'Rollovers' scrapped in ruling by Ofcom.
ROLLOVER contracts for landline and broadband customers are to be banned after the telecoms watchdog accused providers of locking households into long-term deals with little additional benefit.
The packages see customer contracts roll forward to a new minimum term, often with penalties for leaving, unless the consumer opts out of the renewal. They will be scrapped from December 31, Ofcom said.
The automatically-renewable contracts (ARCs) make it harder for customers to switch provider and subsequently damage competition, the regulator said.
Consumer groups welcomed the move, but BT, the largest communications provider to offer ARCs, hit out at the decision and claimed that customers were happy with the discounts on offer.
Ofcom, which estimates that roughly 15% of UK residential consumers are on rollover contracts, said the ban will apply to ARCs for landline and broadband services sold to residential and small business customers.
Adam Scorer, director of external affairs at Consumer Focus, said the rollover ban was "extremely welcome" for consumers: "Rollover contracts can be confusing and penalise customers.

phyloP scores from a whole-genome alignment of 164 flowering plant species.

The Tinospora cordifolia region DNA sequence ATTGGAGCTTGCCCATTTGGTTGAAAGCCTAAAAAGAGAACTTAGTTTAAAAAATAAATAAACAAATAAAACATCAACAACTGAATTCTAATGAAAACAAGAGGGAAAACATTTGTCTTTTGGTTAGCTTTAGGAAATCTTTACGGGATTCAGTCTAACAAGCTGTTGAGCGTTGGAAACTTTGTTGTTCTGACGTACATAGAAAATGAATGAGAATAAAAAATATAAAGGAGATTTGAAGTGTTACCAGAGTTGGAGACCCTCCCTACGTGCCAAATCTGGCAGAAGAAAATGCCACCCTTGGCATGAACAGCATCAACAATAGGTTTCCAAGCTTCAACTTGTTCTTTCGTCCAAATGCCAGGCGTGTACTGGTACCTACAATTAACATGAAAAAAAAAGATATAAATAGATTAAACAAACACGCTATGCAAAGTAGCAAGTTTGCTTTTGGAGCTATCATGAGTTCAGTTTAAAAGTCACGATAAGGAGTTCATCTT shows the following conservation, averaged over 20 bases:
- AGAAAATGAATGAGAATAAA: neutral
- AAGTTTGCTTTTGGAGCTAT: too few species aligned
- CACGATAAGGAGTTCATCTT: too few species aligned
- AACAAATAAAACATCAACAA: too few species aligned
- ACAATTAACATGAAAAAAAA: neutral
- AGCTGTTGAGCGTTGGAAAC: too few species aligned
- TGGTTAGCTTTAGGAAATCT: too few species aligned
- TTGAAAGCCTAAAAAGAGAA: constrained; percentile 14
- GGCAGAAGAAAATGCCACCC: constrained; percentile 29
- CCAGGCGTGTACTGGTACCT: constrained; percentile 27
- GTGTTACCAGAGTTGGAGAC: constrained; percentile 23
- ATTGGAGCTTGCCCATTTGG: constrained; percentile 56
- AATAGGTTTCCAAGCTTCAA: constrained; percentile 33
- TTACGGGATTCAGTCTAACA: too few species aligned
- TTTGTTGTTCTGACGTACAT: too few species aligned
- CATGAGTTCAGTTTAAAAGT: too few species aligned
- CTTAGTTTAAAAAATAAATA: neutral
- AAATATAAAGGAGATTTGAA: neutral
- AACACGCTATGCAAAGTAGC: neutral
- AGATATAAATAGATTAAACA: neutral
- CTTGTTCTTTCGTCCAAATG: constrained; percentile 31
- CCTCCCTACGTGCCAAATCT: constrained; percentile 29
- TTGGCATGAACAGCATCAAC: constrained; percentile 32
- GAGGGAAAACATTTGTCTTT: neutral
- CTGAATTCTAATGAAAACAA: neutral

Many people have been unknowingly rolled over into another contract. This has left them unfairly tied into a contract which they had to pay a penalty fee to escape.
"This move by the regulator will help make it easier for customers to switch and get a better deal, and should help to make the market more competitive."
Communications Consumer Panel chairman Bob Warner also welcomed the move.
He said: "It will prevent residential and small business customers getting stuck with fixed landline and broadband contracts that no longer meet their needs because contracts have been extended for another year without their active consent."
As well as BT, other residential providers which offer ARCs include Adept Telecom, Axis Telecom, Eze Talk and iTalk, while TalkTalk Business, Titan Telecoms, and Optimum Calls offer ARCs to business users.
BT offers ARCs which renew annually, but contacts customers one month before the end to give them the opportunity to opt out of the automatic rollover.
The company said it was disappointed by the ban, but would immediately stop offering ARCs, ahead of the deadline.
A BT spokesman said: "We have worked hard to make sure that customers understand what they are signing up to, including how the renewal works and the charges that apply if they choose to leave early."
Ofcom will also require providers to move all residential and small business customers currently on rollover contracts to alternative deals, and its chief executive, Ed Richards, said: "Ofcom's evidence shows that ARCs raise barriers to effective competition by locking customers into long-term deals with little additional benefit.
"Our concern about the effect of ARCs and other 'lock-in' mechanisms led to our decision to ban them."
Ofcom chief executive Ed Richards - concerned over 'lock-in' mechanisms